By Suleman Nagdi
Two recent murders have highlighted a disturbing trend that we must come together as a country to tackle. It threatens to pull our communities apart and is fed by the poison of extremists and terrorist radicalisers.
Jalal Uddin was a kind and gentle man who was an imam in Rochdale. In February this year, he was bludgeoned to death with a hammer as he walked from his mosque. Two men ended his life brutally in a children’s playground. What had Jalal done to be attacked with such ferocity? It emerged that he practiced a form of spiritual healing that the two murderers despised.
A month later, Tanveer Ahmed travelled more than 200 miles from Bradford to kill a newsagent in Glasgow, Asad Shah. His excuse was that Shah had “disrespected the Prophet Mohammed”. In this case, Shah was a member of the Ahmadi sect, which reveres Mohammed, but believes he is not the final prophet. Nothing can justify the murder of this loved community figure.
Both these despicable crimes were motivated by sectarian hatred. It is hard to imagine how somebody could be so motivated to kill simply because they disagree with the views of another person. Unfortunately, the internet has massively expanded the reach of extremist ideology and delivers it in a highly personal way. It can be frighteningly easy for a vulnerable young person to be radicalised by someone half way across the world.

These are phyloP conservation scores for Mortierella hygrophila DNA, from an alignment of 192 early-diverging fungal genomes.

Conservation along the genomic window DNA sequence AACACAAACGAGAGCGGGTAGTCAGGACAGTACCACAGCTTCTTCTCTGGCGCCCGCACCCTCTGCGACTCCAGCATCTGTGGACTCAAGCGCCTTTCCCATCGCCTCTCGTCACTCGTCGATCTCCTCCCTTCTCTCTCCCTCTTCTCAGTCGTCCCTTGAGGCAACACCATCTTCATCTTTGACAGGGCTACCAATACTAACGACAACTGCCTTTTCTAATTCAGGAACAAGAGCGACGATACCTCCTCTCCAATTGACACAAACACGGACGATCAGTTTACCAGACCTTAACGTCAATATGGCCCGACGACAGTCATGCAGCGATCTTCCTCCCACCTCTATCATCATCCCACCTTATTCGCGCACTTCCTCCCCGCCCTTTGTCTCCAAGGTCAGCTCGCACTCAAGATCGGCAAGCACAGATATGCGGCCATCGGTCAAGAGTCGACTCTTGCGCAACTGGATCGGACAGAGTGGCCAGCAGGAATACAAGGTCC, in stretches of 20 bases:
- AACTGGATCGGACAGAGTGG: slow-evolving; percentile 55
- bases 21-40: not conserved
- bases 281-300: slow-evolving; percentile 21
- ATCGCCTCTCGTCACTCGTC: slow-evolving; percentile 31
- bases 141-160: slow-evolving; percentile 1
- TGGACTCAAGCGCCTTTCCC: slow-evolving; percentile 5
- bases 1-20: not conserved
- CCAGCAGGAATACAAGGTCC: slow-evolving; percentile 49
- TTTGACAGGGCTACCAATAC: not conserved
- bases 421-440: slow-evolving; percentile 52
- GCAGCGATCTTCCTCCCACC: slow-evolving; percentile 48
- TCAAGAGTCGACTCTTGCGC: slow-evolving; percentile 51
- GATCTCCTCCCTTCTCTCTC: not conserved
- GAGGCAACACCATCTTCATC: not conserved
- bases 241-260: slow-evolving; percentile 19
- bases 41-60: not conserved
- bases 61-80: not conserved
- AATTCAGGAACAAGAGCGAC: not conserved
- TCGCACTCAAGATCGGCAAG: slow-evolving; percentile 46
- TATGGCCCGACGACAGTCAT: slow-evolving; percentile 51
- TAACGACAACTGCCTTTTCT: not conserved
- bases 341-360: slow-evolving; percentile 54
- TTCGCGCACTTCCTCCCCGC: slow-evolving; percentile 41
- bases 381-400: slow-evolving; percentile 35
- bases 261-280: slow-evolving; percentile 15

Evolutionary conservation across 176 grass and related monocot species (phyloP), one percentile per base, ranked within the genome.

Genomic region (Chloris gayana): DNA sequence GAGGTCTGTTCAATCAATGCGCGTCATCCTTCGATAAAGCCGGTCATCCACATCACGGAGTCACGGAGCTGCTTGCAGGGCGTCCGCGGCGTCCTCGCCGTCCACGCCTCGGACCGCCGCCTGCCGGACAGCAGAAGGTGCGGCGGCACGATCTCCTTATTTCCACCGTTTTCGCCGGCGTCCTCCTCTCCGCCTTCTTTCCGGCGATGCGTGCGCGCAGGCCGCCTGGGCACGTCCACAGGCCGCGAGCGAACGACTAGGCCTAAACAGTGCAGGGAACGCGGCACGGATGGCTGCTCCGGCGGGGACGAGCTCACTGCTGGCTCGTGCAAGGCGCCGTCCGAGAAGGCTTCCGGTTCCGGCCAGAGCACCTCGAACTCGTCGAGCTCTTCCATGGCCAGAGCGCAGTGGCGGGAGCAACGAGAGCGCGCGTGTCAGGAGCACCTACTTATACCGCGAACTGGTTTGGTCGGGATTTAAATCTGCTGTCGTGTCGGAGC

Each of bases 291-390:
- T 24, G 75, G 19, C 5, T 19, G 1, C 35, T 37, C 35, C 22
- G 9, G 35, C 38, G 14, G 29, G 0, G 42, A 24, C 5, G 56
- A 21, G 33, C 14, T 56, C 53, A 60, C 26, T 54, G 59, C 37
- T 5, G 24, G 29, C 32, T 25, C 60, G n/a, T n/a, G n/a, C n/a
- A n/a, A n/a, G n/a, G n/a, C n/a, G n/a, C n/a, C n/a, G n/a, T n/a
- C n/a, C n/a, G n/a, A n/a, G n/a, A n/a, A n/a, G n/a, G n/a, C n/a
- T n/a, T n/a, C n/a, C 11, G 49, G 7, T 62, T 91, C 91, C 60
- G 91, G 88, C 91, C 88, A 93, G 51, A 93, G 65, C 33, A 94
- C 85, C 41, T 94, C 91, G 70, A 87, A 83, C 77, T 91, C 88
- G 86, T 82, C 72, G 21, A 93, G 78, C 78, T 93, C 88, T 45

In nearly all cases of radicalisation, the level of knowledge of the Qur’an and hadiths is pathetically low. If these confused, violent young men knew more about their faith, then they would realise the grievous error of their ways. Nothing in Islamvalidates killing an elderly man in a playground. Not one word of the Qur’an exhorts Muslims to slay each other. A twisted and false version of our faith led to these terrible acts. Together – with good people of all faiths – we must stand firm against those who commit such evil while having the temerity to claim they do it in the name of God.